James Baldwin’s 1964 essay “Nothing Personal” critiqued a country divided by suspicion, greed, hatred, fear, violence, oppression, and racism. But it also acknowledged the light in humanity. More than 50 years later, it remains relevant and fresh.
Now through Dec. 30 at Harvard’s Carpenter Center for Visual Arts, a series of photos shines a light on the America the author and social critic was responding to with his words, as well as on the present climate. “Time is Now:...
Paul Reville knows that education reform must reach beyond the classroom to achieve its goals. For the Education Redesign Lab’s inaugural Leadership Institute symposium, to be held at the Harvard Graduate School of Education (GSE) Monday through Friday, the former Massachusetts Secretary of Education is bringing together mayors, school superintendents, and community leaders from 21 communities to discuss how to leverage government, nonprofits, and the private sector to battle key issues, such as income disparity, that can hold back students.
“Not talking about race actually increases the sense of bias somebody already has … studies show that ignoring race can exacerbate rather than alleviate issues of race in the workplace,” said Allison Manswell, author of “Listen In: Crucial Conversations on Race in the Workplace.”
The water crisis in Flint, Mich., has been a recent focal point, but the issue of lead pollution is both global and pervasive. As Thursday evening’s “Lead Summit at Harvard: Revolutionary Discoveries in Lead Pollution and Health Impacts” made clear, man-made sources of atmospheric lead not only reach back through the centuries, but they have increasingly deadly effects on some of our most vulnerable groups.
To tackle a problem that goes beyond medicine into social and economic realms, the summit at Boylston Hall took an interdisciplinary approach. Organized by the...
U.S. Supreme Court Associate Justice Sonia Sotomayor made an impassioned plea Tuesday afternoon for “serious thinking” among judges to find ways to come together more often, and to fight the effects of partisan polarization.
“For decades, the court has always managed to maintain the public’s respect, in large part because the public has perceived it as less partisan than other institutions,” Sotomayor said in a conversation with Andrew Crespo, assistant professor of law at Harvard Law School (HLS) before a room filled with law students.
The opioid crisis competes with the economy as the most pressing issue in rural America, according to a new poll conducted by NPR, the Robert Wood Johnson Foundation, and Harvard T.H. Chan School of Public Health. Experts met at the Chan School on Friday to assess the poll’s implications and propose solutions in a panel discussion moderated by NPR correspondent Joe Neel.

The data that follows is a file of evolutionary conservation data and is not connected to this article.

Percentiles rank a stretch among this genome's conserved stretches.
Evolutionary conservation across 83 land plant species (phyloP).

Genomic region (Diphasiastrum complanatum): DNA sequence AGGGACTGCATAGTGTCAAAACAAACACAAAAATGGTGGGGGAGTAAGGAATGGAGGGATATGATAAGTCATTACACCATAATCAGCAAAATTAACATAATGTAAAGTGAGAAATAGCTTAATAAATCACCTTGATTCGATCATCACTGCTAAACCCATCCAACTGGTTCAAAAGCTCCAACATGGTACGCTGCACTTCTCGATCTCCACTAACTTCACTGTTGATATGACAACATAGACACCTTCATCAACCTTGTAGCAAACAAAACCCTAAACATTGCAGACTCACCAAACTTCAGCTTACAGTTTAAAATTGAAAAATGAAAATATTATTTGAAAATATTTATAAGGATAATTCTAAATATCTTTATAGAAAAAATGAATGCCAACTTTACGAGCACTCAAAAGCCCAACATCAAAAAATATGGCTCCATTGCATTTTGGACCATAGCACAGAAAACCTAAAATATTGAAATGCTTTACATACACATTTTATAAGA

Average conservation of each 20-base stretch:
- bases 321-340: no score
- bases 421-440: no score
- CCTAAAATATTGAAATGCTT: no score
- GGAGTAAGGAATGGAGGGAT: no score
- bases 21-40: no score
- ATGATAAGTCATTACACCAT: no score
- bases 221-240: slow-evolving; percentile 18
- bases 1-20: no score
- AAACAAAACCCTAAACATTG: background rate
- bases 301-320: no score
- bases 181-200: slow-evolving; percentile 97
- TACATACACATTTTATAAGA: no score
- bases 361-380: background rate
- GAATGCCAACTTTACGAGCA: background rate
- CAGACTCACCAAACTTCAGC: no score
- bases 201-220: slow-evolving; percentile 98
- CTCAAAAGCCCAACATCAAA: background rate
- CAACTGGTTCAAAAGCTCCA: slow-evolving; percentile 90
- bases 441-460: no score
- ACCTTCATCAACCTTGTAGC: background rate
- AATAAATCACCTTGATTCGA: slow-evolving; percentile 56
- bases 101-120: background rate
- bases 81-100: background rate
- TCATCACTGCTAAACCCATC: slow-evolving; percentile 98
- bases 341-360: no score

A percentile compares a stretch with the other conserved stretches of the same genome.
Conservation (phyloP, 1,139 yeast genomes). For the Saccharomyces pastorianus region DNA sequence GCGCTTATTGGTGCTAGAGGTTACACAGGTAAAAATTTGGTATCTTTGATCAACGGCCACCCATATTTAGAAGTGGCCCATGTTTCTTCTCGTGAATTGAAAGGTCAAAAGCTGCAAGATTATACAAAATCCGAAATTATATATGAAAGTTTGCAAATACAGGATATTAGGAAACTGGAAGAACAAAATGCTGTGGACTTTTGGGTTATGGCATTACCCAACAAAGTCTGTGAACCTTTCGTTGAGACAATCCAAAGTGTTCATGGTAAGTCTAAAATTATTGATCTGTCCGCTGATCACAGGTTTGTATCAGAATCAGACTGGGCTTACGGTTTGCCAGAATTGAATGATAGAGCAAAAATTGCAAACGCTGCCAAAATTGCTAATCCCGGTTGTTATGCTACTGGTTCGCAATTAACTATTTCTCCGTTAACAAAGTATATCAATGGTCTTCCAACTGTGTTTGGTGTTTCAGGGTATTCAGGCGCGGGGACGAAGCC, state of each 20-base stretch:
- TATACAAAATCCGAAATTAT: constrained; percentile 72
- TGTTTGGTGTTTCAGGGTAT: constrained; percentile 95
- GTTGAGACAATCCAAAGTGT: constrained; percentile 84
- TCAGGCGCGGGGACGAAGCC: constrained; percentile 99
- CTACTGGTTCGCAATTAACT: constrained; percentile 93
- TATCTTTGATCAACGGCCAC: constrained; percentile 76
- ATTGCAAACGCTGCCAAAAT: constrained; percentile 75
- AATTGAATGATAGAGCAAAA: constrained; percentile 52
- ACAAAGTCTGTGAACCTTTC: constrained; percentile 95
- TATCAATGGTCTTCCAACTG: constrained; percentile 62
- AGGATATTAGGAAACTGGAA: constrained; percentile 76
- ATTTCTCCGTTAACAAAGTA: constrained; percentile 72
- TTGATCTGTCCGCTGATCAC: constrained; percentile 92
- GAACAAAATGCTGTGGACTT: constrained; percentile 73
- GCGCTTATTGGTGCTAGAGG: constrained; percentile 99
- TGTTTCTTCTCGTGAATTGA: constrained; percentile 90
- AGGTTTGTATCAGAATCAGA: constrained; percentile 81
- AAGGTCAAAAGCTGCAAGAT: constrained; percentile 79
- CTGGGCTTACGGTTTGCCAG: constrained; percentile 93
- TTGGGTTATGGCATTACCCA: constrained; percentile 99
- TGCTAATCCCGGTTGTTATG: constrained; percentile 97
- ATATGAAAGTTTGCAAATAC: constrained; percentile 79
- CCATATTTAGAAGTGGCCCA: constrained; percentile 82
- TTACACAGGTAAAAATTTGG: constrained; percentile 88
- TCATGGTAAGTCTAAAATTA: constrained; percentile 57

Robert Blendon, professor of health policy and political analysis, described the results as both surprising and disturbing.
“If you’re in the polling world, you rarely ever hear people say that the biggest problem...
From helping bring technical innovations in government agencies to working to address threats to natural resources, for sixteen Harvard students, this summer offered a hands-on opportunity to drive change and strengthen needed services in their broader communities.
Now in its eighth year, Harvard’s Presidential Public Service Fellowship (PPSF) lets students pursue summer-long projects serving the public good with organizations of their choice. The fellowship supports experiences across the spectrum of public service, including education, arts, and government, social service, and human...
Democratic and Republican strategists came together at Harvard Kennedy School on Wednesday to unpack the election results at a session called “Midterms 2018: What Just Happened?” Both parties trumpeted victories, and the panelists agreed that political cooperation may get even rarer in the next two years.
“I don’t think it was a wave election,” said Marc Lotter, the former press secretary to Vice President Mike Pence. “I see it as an unfortunate continuing of a realignment. So much of what we saw indicates that urban and suburban areas are going blue, and rural areas are going red, and...
Partisans hoping to proclaim victory after Tuesday’s midterm elections got their wish: Democrats racked up enough wins to seize control of the House of Representatives in January for the first time since 2010, while Republicans added at least two seats to what was a slim advantage in the Senate.
That means it’ll be business as usual in the Senate, with Sen. Mitch McConnell (R.-Ky.) remaining as majority leader, but a major realignment in the House, with Rep. Nancy Pelosi (D-Calif.) expected to return to her perch as speaker, with Democrats running the committees.